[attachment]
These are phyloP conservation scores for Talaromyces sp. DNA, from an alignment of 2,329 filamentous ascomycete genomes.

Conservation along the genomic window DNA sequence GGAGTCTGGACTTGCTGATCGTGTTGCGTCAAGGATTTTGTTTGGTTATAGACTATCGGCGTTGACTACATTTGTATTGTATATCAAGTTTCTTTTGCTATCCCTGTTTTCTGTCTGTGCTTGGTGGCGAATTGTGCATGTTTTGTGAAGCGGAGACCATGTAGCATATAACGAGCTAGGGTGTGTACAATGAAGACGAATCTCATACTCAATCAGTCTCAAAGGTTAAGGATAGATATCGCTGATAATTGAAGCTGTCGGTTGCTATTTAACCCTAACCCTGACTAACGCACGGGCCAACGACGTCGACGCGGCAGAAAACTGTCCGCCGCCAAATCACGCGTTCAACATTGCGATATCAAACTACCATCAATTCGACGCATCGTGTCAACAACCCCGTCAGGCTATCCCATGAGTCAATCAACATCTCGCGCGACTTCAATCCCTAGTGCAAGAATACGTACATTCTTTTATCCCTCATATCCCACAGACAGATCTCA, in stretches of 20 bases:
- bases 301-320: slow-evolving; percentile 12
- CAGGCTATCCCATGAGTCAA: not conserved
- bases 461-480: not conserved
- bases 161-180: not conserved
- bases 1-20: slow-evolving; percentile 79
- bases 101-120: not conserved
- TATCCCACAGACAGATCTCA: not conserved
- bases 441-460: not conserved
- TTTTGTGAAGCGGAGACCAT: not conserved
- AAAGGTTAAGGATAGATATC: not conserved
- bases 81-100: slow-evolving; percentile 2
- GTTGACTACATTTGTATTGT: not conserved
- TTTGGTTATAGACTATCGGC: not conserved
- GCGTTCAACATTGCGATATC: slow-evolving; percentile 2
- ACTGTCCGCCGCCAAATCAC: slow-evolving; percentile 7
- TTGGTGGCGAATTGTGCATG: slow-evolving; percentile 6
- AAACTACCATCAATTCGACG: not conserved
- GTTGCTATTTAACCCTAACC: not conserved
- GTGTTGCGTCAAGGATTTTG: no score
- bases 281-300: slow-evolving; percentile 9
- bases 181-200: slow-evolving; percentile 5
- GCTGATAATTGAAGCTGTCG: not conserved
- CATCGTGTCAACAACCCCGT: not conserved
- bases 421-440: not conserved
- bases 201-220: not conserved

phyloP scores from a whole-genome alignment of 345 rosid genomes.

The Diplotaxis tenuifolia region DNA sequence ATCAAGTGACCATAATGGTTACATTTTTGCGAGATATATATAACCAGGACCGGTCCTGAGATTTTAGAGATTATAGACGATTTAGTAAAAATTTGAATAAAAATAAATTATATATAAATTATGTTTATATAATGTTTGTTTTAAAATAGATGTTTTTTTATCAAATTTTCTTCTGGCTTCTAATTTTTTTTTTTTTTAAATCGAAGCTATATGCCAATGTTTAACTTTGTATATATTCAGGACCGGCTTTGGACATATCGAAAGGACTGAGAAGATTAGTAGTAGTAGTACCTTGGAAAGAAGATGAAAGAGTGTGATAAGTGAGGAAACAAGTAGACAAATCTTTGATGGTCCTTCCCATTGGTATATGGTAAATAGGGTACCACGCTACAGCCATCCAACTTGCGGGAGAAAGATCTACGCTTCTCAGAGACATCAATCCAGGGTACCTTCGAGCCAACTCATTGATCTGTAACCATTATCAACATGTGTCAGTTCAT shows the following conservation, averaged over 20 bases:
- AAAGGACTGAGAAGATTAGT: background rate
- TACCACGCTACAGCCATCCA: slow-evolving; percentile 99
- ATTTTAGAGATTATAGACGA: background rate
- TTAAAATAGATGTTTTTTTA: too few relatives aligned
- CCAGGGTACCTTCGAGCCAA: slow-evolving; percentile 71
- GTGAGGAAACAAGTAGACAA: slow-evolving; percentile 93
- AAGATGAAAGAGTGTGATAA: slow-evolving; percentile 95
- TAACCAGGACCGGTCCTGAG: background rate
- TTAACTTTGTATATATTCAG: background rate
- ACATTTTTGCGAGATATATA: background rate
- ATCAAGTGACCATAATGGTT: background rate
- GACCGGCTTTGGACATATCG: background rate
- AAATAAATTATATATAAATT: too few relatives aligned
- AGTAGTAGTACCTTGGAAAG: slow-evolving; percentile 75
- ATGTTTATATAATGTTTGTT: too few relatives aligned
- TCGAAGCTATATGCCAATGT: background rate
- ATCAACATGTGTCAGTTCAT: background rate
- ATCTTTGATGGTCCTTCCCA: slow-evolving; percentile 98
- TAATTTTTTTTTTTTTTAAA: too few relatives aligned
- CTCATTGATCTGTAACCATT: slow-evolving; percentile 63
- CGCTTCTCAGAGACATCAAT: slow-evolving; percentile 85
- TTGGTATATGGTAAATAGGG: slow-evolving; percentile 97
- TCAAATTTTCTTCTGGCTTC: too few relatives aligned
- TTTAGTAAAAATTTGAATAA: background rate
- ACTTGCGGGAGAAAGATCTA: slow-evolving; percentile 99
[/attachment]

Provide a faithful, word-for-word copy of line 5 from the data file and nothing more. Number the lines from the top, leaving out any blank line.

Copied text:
- bases 461-480: not conserved